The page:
Imagine if we were to count the number of possible reasons that investigators might have for monitoring a biomarker during a clinical trial, and multiply that number by the number of possible adaptive designs available for such investigation. We would naturally assume that whatever the number, it would be rather large. This poses an interesting question for a sponsor of an adaptive clinical trial. Are there any general principles for trial design that may be gleaned from these various possible scenarios?
A recent article in the American Journal of Managed Care confronts a range of issues in developing adaptive clinical trials for oncology. While providing a broad overview of the practicalities of using such designs, it also invites distinguished statisticians from across the pharmaceutical industry to offer collective insights based on their experiences designing several hundreds of unique adaptive trials.
Cytel Consulting’s Jim Bolognese was invited to partake in the discussion. He provides these important observations for trial designers and sponsors:
Observations on Program Development and Trial Design:
“To evaluate the use or material advantage of an adaptive design over traditional design creates upfront work—more time in advance planning, increased use of resources (including recruiting statisticians and clinicians to help with the design), and increased expenditure. All potential adaptations need to be predefined and the statistical performance characteristics of the adaptive design, if chosen, need to be documented. The goal is to more than offset this increased upfront cost with greater later cost savings."
Jim Bolognese co-authored a white paper with Cytel CEO Ranganath Nayak, providing guidance on how to determine whether an adaptive design will likely be cost-effective. In it they outline ten steps to determining whether to pursue an adaptive program, based on factors ranging from expected enrollment and drug supply, to the availability of statistical expertise and helpful software.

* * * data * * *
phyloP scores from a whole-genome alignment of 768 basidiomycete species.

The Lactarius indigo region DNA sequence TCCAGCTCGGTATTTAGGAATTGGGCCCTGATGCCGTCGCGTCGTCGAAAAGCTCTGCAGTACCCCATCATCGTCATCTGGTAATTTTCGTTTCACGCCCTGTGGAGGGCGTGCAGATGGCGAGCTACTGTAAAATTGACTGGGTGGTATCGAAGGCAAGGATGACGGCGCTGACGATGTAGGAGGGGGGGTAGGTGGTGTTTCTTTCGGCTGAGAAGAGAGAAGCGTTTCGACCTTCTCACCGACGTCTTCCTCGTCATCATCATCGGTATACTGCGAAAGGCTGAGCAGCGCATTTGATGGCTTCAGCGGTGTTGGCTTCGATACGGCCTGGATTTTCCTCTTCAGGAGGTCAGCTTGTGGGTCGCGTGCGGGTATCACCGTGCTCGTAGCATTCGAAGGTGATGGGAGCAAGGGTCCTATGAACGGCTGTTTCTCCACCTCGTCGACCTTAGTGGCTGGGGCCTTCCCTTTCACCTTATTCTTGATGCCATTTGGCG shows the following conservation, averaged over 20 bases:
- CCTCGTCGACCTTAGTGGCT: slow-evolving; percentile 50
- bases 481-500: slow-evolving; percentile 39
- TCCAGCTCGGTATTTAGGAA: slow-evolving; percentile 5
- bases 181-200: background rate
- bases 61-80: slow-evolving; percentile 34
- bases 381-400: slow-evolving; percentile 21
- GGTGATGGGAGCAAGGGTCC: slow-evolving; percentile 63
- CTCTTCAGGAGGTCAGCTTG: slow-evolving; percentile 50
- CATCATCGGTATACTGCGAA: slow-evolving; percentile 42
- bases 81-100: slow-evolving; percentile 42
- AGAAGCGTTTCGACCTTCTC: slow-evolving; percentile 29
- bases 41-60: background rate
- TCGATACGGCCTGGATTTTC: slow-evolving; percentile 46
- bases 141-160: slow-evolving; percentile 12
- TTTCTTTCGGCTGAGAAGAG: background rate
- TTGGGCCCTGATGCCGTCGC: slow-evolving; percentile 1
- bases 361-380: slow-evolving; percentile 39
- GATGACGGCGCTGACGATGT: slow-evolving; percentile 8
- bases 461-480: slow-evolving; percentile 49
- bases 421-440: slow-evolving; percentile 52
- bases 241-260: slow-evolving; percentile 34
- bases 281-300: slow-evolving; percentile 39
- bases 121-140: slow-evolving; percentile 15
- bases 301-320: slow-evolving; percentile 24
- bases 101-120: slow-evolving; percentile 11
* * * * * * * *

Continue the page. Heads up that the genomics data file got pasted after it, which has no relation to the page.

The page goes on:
Observations on patient recruitment:
“Two key criteria that need to be considered when applying an adaptive design are the expected recruitment rate of patients and the time after treatment when a primary end point (like a good biomarker) can be observed. For example, if the end point is mortality at 1 year after treatment, but if recruitment stops at 6 months, then there’s a need to identify a biomarker as a surrogate readout at an earlier time point, such as 2 months.”
In general, recruitment can be perilous territory for any clinical trial. Oftentimes, simulations prove quite beneficial when aiming to forecast recruitment and enrollment milestones accurately.
Observations on regulation:
According to Jim, regulatory agencies act more favorably towards Phase 1 and 2 adaptive trials, than Phase 3 trials. Therefore, one way to improve Phase 3 adaptive trial success is to follow the FDA and EMA guidelines which encourage the use of independent DMCs for trial monitoring and interim decision-making. Jim notes, “There could always be a perception of a potential for bias without a DMC external to the study sponsor. So regulatory agencies want that the sponsors be blinded to the results of interim analysis. Unblinded information is made available to the DMCs, who then make their recommendations.”
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